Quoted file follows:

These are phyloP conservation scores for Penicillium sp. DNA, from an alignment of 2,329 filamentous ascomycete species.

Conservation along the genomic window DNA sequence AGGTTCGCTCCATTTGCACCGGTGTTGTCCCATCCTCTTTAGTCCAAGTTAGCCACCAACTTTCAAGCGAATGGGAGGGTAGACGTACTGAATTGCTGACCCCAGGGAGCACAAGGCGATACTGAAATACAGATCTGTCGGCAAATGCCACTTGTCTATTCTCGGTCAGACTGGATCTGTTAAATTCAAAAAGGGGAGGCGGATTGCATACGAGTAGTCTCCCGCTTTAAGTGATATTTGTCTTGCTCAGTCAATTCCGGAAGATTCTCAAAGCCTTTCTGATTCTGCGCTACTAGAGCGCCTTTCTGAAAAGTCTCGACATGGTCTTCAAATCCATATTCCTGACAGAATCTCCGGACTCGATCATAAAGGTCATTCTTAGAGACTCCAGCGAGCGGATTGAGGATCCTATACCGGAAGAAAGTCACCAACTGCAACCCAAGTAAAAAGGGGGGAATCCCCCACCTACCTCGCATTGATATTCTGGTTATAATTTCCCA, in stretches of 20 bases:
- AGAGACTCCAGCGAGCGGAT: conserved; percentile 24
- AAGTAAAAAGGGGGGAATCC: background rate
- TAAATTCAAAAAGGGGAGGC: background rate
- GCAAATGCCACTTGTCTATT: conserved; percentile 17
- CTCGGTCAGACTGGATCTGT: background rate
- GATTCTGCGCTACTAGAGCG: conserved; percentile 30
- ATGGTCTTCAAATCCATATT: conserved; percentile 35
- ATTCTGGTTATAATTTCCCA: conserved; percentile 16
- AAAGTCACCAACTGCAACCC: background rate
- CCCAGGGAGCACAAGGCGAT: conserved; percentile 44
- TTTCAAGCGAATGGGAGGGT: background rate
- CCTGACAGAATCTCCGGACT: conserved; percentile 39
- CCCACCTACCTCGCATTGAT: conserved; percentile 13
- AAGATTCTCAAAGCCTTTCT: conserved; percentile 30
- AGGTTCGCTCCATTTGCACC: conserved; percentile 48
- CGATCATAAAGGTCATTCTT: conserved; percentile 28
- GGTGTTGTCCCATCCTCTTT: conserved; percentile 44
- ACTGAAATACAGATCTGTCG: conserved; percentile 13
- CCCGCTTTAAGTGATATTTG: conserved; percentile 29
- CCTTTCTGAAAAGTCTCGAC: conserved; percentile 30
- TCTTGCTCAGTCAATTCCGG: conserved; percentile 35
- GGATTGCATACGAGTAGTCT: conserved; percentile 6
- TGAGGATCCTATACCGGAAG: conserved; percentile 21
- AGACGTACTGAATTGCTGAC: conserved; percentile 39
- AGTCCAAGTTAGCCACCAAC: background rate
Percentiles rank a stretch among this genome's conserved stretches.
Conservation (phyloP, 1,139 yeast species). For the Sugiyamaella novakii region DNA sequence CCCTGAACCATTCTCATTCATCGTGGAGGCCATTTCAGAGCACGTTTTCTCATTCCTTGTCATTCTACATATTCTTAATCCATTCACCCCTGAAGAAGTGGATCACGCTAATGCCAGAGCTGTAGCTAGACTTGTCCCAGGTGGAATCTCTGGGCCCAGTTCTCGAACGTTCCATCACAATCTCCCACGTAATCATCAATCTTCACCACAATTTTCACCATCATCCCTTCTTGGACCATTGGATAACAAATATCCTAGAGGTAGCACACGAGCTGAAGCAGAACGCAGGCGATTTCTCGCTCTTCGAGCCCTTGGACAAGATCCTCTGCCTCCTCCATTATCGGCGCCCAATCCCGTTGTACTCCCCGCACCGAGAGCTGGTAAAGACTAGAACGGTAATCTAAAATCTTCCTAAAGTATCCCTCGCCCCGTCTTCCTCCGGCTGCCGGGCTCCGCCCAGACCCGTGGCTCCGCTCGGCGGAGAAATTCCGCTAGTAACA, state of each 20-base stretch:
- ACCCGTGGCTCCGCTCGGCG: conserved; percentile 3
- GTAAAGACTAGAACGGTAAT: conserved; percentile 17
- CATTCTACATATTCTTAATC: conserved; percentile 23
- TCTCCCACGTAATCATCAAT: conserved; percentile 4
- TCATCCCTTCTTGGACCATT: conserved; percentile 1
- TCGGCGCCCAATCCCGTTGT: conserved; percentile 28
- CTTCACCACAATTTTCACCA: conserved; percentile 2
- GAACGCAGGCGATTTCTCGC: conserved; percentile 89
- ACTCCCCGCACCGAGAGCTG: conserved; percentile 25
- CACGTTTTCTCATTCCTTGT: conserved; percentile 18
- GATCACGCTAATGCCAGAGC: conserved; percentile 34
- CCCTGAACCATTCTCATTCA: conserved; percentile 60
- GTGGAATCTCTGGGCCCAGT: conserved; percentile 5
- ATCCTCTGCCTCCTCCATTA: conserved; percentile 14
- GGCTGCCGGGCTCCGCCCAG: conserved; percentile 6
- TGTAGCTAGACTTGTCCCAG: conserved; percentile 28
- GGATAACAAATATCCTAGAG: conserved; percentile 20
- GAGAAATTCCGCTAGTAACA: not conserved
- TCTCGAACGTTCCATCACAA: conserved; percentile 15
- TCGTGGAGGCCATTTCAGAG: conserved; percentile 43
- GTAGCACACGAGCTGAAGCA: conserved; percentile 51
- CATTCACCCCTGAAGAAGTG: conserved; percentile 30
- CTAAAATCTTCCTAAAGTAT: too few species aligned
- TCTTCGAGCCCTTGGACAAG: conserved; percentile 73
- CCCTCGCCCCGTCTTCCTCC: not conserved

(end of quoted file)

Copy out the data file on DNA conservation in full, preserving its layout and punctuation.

These are phyloP conservation scores for Penicillium sp. DNA, from an alignment of 2,329 filamentous ascomycete species.

Conservation along the genomic window DNA sequence AGGTTCGCTCCATTTGCACCGGTGTTGTCCCATCCTCTTTAGTCCAAGTTAGCCACCAACTTTCAAGCGAATGGGAGGGTAGACGTACTGAATTGCTGACCCCAGGGAGCACAAGGCGATACTGAAATACAGATCTGTCGGCAAATGCCACTTGTCTATTCTCGGTCAGACTGGATCTGTTAAATTCAAAAAGGGGAGGCGGATTGCATACGAGTAGTCTCCCGCTTTAAGTGATATTTGTCTTGCTCAGTCAATTCCGGAAGATTCTCAAAGCCTTTCTGATTCTGCGCTACTAGAGCGCCTTTCTGAAAAGTCTCGACATGGTCTTCAAATCCATATTCCTGACAGAATCTCCGGACTCGATCATAAAGGTCATTCTTAGAGACTCCAGCGAGCGGATTGAGGATCCTATACCGGAAGAAAGTCACCAACTGCAACCCAAGTAAAAAGGGGGGAATCCCCCACCTACCTCGCATTGATATTCTGGTTATAATTTCCCA, in stretches of 20 bases:
- AGAGACTCCAGCGAGCGGAT: conserved; percentile 24
- AAGTAAAAAGGGGGGAATCC: background rate
- TAAATTCAAAAAGGGGAGGC: background rate
- GCAAATGCCACTTGTCTATT: conserved; percentile 17
- CTCGGTCAGACTGGATCTGT: background rate
- GATTCTGCGCTACTAGAGCG: conserved; percentile 30
- ATGGTCTTCAAATCCATATT: conserved; percentile 35
- ATTCTGGTTATAATTTCCCA: conserved; percentile 16
- AAAGTCACCAACTGCAACCC: background rate
- CCCAGGGAGCACAAGGCGAT: conserved; percentile 44
- TTTCAAGCGAATGGGAGGGT: background rate
- CCTGACAGAATCTCCGGACT: conserved; percentile 39
- CCCACCTACCTCGCATTGAT: conserved; percentile 13
- AAGATTCTCAAAGCCTTTCT: conserved; percentile 30
- AGGTTCGCTCCATTTGCACC: conserved; percentile 48
- CGATCATAAAGGTCATTCTT: conserved; percentile 28
- GGTGTTGTCCCATCCTCTTT: conserved; percentile 44
- ACTGAAATACAGATCTGTCG: conserved; percentile 13
- CCCGCTTTAAGTGATATTTG: conserved; percentile 29
- CCTTTCTGAAAAGTCTCGAC: conserved; percentile 30
- TCTTGCTCAGTCAATTCCGG: conserved; percentile 35
- GGATTGCATACGAGTAGTCT: conserved; percentile 6
- TGAGGATCCTATACCGGAAG: conserved; percentile 21
- AGACGTACTGAATTGCTGAC: conserved; percentile 39
- AGTCCAAGTTAGCCACCAAC: background rate
Percentiles rank a stretch among this genome's conserved stretches.
Conservation (phyloP, 1,139 yeast species). For the Sugiyamaella novakii region DNA sequence CCCTGAACCATTCTCATTCATCGTGGAGGCCATTTCAGAGCACGTTTTCTCATTCCTTGTCATTCTACATATTCTTAATCCATTCACCCCTGAAGAAGTGGATCACGCTAATGCCAGAGCTGTAGCTAGACTTGTCCCAGGTGGAATCTCTGGGCCCAGTTCTCGAACGTTCCATCACAATCTCCCACGTAATCATCAATCTTCACCACAATTTTCACCATCATCCCTTCTTGGACCATTGGATAACAAATATCCTAGAGGTAGCACACGAGCTGAAGCAGAACGCAGGCGATTTCTCGCTCTTCGAGCCCTTGGACAAGATCCTCTGCCTCCTCCATTATCGGCGCCCAATCCCGTTGTACTCCCCGCACCGAGAGCTGGTAAAGACTAGAACGGTAATCTAAAATCTTCCTAAAGTATCCCTCGCCCCGTCTTCCTCCGGCTGCCGGGCTCCGCCCAGACCCGTGGCTCCGCTCGGCGGAGAAATTCCGCTAGTAACA, state of each 20-base stretch:
- ACCCGTGGCTCCGCTCGGCG: conserved; percentile 3
- GTAAAGACTAGAACGGTAAT: conserved; percentile 17
- CATTCTACATATTCTTAATC: conserved; percentile 23
- TCTCCCACGTAATCATCAAT: conserved; percentile 4
- TCATCCCTTCTTGGACCATT: conserved; percentile 1
- TCGGCGCCCAATCCCGTTGT: conserved; percentile 28
- CTTCACCACAATTTTCACCA: conserved; percentile 2
- GAACGCAGGCGATTTCTCGC: conserved; percentile 89
- ACTCCCCGCACCGAGAGCTG: conserved; percentile 25
- CACGTTTTCTCATTCCTTGT: conserved; percentile 18
- GATCACGCTAATGCCAGAGC: conserved; percentile 34
- CCCTGAACCATTCTCATTCA: conserved; percentile 60
- GTGGAATCTCTGGGCCCAGT: conserved; percentile 5
- ATCCTCTGCCTCCTCCATTA: conserved; percentile 14
- GGCTGCCGGGCTCCGCCCAG: conserved; percentile 6
- TGTAGCTAGACTTGTCCCAG: conserved; percentile 28
- GGATAACAAATATCCTAGAG: conserved; percentile 20
- GAGAAATTCCGCTAGTAACA: not conserved
- TCTCGAACGTTCCATCACAA: conserved; percentile 15
- TCGTGGAGGCCATTTCAGAG: conserved; percentile 43
- GTAGCACACGAGCTGAAGCA: conserved; percentile 51
- CATTCACCCCTGAAGAAGTG: conserved; percentile 30
- CTAAAATCTTCCTAAAGTAT: too few species aligned
- TCTTCGAGCCCTTGGACAAG: conserved; percentile 73
- CCCTCGCCCCGTCTTCCTCC: not conserved